Ensuring ship security without invading guest privacy is a challenge. Andrea Ashfield finds out where the balance lies.
Since 11 September 2001, the issue of security across the travel industry has changed enormously, with new practices and procedures designed to ensure passenger safety. For the cruise industry, this has included the introduction of state-of-the-art surveillance technology to help safeguard access to ships; however, while most guests find these visible safety measures a reassuring presence, operators realise there is a fine line to tread between security and passenger privacy.
While major security breaches generate headlines, operators are keen to emphasise that cruising is one of the safest modes of transportation available to holidaymakers.
A report published by the Cruise Lines International Association (CLIA) emphasises that the industry has gone to great lengths to protect the 12 million passengers it carries each year, and that serious problems are rare.
According to CLIA, a cruise ship can be compared to a secure building with a 24-hour security guard, with access that can be strictly enforced.
"Cruise lines have always had good security," says Birger Vorland, vice-president of nautical operations at Crystal Cruises. "The most important consideration is access control, and making sure that everybody gets on and off in an orderly and efficient manner, while prohibiting those who should not have access. This is our main focus on a daily basis."
Crystal Cruises also has measures in place to deal with passengers engaging in criminal activity.
"We have security in place to deal with any incidents involving unruly passengers, which we have very few of," he adds. Vorland believes today's passengers appreciate the need for onboard surveillance.
"Unless people have been sleeping in class, they will know that this is the way it is now," he says. "After the 9/11 terror attacks, there was a boost in security everywhere, and that hasn't stepped down; however, now we do it more efficiently and seasoned travellers are very familiar with the type of security requirements we use. It provides peace of mind for each individual, so they don't need to worry."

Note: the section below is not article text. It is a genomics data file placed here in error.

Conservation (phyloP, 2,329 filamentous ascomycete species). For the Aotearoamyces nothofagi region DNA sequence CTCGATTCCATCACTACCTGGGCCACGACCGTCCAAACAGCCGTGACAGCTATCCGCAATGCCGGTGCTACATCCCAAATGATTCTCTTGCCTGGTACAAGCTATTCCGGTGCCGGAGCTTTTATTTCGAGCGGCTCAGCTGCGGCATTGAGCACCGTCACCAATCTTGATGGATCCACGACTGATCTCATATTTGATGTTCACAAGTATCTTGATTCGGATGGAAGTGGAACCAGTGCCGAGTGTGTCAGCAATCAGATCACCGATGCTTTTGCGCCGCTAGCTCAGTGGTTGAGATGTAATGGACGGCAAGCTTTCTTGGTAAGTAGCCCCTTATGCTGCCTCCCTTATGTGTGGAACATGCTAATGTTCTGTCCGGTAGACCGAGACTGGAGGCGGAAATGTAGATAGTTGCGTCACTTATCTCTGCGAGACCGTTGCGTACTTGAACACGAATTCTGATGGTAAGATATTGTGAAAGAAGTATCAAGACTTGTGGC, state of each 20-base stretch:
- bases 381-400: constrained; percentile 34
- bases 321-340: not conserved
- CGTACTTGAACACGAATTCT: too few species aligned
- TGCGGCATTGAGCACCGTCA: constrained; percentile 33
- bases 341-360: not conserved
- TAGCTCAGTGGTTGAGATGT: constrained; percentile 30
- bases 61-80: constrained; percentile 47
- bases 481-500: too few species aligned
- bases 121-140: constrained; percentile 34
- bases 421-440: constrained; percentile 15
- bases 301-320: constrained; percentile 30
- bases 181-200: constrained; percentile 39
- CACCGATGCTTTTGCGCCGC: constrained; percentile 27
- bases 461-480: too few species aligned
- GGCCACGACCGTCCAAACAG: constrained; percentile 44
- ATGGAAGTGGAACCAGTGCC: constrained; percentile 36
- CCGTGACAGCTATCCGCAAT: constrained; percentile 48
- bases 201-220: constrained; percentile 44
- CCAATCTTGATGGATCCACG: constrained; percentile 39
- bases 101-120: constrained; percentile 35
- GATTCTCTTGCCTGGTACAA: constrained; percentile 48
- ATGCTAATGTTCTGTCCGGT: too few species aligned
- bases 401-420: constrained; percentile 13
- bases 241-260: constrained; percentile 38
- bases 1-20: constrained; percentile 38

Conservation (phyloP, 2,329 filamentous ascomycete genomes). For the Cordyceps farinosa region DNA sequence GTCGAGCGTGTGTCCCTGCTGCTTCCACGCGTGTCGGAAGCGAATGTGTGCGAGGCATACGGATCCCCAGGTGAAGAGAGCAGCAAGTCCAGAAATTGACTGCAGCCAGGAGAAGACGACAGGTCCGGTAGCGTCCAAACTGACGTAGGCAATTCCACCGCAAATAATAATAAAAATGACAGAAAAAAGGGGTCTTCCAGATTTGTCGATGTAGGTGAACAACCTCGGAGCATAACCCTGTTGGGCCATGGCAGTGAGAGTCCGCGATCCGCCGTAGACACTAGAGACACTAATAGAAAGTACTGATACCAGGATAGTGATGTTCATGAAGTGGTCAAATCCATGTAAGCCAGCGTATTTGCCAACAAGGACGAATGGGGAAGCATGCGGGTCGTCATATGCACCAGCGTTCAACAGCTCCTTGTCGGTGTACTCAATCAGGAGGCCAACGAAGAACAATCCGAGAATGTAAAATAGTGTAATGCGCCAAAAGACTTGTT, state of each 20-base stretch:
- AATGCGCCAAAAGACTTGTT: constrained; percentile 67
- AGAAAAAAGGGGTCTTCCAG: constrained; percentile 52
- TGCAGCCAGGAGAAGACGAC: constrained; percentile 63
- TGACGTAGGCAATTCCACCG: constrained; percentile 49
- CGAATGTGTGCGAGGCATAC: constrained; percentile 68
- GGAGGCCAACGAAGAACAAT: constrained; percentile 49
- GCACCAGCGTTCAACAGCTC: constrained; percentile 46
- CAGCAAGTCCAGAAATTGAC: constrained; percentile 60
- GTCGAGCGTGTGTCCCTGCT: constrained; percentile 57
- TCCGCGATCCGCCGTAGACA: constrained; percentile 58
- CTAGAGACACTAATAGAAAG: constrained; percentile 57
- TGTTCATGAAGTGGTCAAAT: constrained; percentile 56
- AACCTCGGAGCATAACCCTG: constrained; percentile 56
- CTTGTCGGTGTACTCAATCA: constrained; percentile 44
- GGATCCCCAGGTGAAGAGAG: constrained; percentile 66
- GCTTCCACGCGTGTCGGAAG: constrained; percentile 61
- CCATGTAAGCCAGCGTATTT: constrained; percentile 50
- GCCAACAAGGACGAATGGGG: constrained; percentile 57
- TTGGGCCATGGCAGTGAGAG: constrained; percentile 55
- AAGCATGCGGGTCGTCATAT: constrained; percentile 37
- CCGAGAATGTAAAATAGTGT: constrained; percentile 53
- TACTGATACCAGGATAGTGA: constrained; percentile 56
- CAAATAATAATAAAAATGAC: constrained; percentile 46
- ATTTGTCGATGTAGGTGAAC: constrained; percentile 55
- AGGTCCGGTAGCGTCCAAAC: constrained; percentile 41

Charlie Mandigo, head of fleet security at Holland America Line, agrees that while attitudes have changed recently, safety has always been a major priority for the cruise industry. "I think the way we do our job and the regulations have changed somewhat over the years - the process does evolve," he says. "However, security officers and functions have been on ships for decades, so I don't want to leave the impression that we only recently focused on security."
Mandigo also thinks passengers welcome visible security checks when they board a cruise ship.
"Guests need to see measures that will reassure them, such as ID checks and X-ray machines when boarding, and officers walking around the ship and observing," he says. "We don't want to be intrusive - so many things go on behind the scenes to ensure a safe cruise - however, it is a good thing for passengers to see some activity to reassure everyone."
Vorland agrees that passengers' fears can be assuaged by proactive security, but he also thinks it is important to be as efficient as possible.
"People want to see it, but they don't want to be inconvenienced," he says. "If you get too strict, people get annoyed, so it is a fine balance. The main thing we are selling on a cruise ship is safety and security, so that is our focus."
Drawing a line between safety and intrusiveness is also an issue, particularly given the industry's increasing use of surveillance technology. Measures such as CCTV, face-recognition software and biometric screening can be used to detect an unauthorised person, locate a missing guest or serve as a general deterrent to crime, yet their use may also raise questions surrounding privacy. Despite this, Vorland believes the majority of guests accept these safety measures as a necessity, and one that will not affect their enjoyment of the cruise.
"I think 99% of people realise it is a daily fact of life," he says. "There are certain accepted rules in society and, regrettably, security is a big part of that. Most people accept that airport security and cruise port areas are equally strict."